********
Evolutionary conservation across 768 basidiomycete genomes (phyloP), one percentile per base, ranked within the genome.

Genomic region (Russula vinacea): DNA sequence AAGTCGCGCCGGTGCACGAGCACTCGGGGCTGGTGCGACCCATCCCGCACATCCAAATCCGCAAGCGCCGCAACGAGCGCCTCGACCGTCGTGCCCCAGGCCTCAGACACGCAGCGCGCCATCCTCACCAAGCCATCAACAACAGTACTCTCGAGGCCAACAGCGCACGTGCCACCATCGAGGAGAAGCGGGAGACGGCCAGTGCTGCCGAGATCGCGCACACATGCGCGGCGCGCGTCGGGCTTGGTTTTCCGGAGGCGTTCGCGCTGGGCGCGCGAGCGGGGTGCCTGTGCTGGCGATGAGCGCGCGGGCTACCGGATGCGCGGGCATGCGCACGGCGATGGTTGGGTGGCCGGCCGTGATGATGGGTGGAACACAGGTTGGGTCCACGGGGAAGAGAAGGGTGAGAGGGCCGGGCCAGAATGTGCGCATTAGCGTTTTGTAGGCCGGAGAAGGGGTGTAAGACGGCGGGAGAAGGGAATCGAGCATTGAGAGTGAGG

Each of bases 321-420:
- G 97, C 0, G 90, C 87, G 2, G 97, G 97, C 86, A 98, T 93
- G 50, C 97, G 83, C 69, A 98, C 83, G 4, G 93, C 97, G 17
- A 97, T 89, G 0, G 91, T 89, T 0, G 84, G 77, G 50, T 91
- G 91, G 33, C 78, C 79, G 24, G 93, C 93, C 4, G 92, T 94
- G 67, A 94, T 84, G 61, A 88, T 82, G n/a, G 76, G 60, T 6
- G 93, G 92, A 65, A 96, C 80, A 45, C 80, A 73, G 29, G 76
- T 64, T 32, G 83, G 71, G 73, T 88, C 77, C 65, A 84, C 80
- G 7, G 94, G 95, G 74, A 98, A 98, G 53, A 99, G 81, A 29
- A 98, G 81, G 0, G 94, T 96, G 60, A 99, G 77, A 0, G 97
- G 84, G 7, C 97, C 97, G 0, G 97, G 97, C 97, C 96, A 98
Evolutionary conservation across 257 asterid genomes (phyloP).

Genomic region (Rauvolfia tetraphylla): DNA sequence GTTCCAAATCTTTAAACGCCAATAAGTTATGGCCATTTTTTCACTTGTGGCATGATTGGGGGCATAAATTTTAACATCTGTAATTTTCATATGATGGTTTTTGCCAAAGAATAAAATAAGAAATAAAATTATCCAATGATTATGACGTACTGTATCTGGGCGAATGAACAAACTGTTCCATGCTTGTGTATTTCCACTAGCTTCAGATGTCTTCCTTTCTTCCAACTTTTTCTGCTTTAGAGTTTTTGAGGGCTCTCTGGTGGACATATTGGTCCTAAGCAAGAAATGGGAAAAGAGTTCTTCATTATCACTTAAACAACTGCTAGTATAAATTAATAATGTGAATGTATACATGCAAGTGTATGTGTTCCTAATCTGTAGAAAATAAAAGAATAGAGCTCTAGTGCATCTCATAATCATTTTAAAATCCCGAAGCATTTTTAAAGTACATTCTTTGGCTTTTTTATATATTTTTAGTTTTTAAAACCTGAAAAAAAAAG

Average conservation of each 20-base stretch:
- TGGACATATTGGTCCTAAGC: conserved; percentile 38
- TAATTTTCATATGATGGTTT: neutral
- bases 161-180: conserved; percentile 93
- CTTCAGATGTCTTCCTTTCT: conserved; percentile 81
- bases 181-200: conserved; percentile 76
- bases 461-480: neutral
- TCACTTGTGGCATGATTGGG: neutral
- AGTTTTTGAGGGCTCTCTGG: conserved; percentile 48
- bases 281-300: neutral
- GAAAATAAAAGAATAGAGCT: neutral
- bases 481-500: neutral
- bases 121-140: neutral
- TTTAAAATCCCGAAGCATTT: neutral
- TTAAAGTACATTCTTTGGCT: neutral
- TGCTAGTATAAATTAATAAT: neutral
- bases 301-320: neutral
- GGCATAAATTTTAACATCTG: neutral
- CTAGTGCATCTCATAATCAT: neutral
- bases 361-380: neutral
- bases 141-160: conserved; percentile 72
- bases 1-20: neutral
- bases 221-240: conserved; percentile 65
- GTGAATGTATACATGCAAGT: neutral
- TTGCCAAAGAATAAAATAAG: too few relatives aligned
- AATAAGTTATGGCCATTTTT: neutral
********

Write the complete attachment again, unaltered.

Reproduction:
Evolutionary conservation across 768 basidiomycete genomes (phyloP), one percentile per base, ranked within the genome.

Genomic region (Russula vinacea): DNA sequence AAGTCGCGCCGGTGCACGAGCACTCGGGGCTGGTGCGACCCATCCCGCACATCCAAATCCGCAAGCGCCGCAACGAGCGCCTCGACCGTCGTGCCCCAGGCCTCAGACACGCAGCGCGCCATCCTCACCAAGCCATCAACAACAGTACTCTCGAGGCCAACAGCGCACGTGCCACCATCGAGGAGAAGCGGGAGACGGCCAGTGCTGCCGAGATCGCGCACACATGCGCGGCGCGCGTCGGGCTTGGTTTTCCGGAGGCGTTCGCGCTGGGCGCGCGAGCGGGGTGCCTGTGCTGGCGATGAGCGCGCGGGCTACCGGATGCGCGGGCATGCGCACGGCGATGGTTGGGTGGCCGGCCGTGATGATGGGTGGAACACAGGTTGGGTCCACGGGGAAGAGAAGGGTGAGAGGGCCGGGCCAGAATGTGCGCATTAGCGTTTTGTAGGCCGGAGAAGGGGTGTAAGACGGCGGGAGAAGGGAATCGAGCATTGAGAGTGAGG

Each of bases 321-420:
- G 97, C 0, G 90, C 87, G 2, G 97, G 97, C 86, A 98, T 93
- G 50, C 97, G 83, C 69, A 98, C 83, G 4, G 93, C 97, G 17
- A 97, T 89, G 0, G 91, T 89, T 0, G 84, G 77, G 50, T 91
- G 91, G 33, C 78, C 79, G 24, G 93, C 93, C 4, G 92, T 94
- G 67, A 94, T 84, G 61, A 88, T 82, G n/a, G 76, G 60, T 6
- G 93, G 92, A 65, A 96, C 80, A 45, C 80, A 73, G 29, G 76
- T 64, T 32, G 83, G 71, G 73, T 88, C 77, C 65, A 84, C 80
- G 7, G 94, G 95, G 74, A 98, A 98, G 53, A 99, G 81, A 29
- A 98, G 81, G 0, G 94, T 96, G 60, A 99, G 77, A 0, G 97
- G 84, G 7, C 97, C 97, G 0, G 97, G 97, C 97, C 96, A 98
Evolutionary conservation across 257 asterid genomes (phyloP).

Genomic region (Rauvolfia tetraphylla): DNA sequence GTTCCAAATCTTTAAACGCCAATAAGTTATGGCCATTTTTTCACTTGTGGCATGATTGGGGGCATAAATTTTAACATCTGTAATTTTCATATGATGGTTTTTGCCAAAGAATAAAATAAGAAATAAAATTATCCAATGATTATGACGTACTGTATCTGGGCGAATGAACAAACTGTTCCATGCTTGTGTATTTCCACTAGCTTCAGATGTCTTCCTTTCTTCCAACTTTTTCTGCTTTAGAGTTTTTGAGGGCTCTCTGGTGGACATATTGGTCCTAAGCAAGAAATGGGAAAAGAGTTCTTCATTATCACTTAAACAACTGCTAGTATAAATTAATAATGTGAATGTATACATGCAAGTGTATGTGTTCCTAATCTGTAGAAAATAAAAGAATAGAGCTCTAGTGCATCTCATAATCATTTTAAAATCCCGAAGCATTTTTAAAGTACATTCTTTGGCTTTTTTATATATTTTTAGTTTTTAAAACCTGAAAAAAAAAG

Average conservation of each 20-base stretch:
- TGGACATATTGGTCCTAAGC: conserved; percentile 38
- TAATTTTCATATGATGGTTT: neutral
- bases 161-180: conserved; percentile 93
- CTTCAGATGTCTTCCTTTCT: conserved; percentile 81
- bases 181-200: conserved; percentile 76
- bases 461-480: neutral
- TCACTTGTGGCATGATTGGG: neutral
- AGTTTTTGAGGGCTCTCTGG: conserved; percentile 48
- bases 281-300: neutral
- GAAAATAAAAGAATAGAGCT: neutral
- bases 481-500: neutral
- bases 121-140: neutral
- TTTAAAATCCCGAAGCATTT: neutral
- TTAAAGTACATTCTTTGGCT: neutral
- TGCTAGTATAAATTAATAAT: neutral
- bases 301-320: neutral
- GGCATAAATTTTAACATCTG: neutral
- CTAGTGCATCTCATAATCAT: neutral
- bases 361-380: neutral
- bases 141-160: conserved; percentile 72
- bases 1-20: neutral
- bases 221-240: conserved; percentile 65
- GTGAATGTATACATGCAAGT: neutral
- TTGCCAAAGAATAAAATAAG: too few relatives aligned
- AATAAGTTATGGCCATTTTT: neutral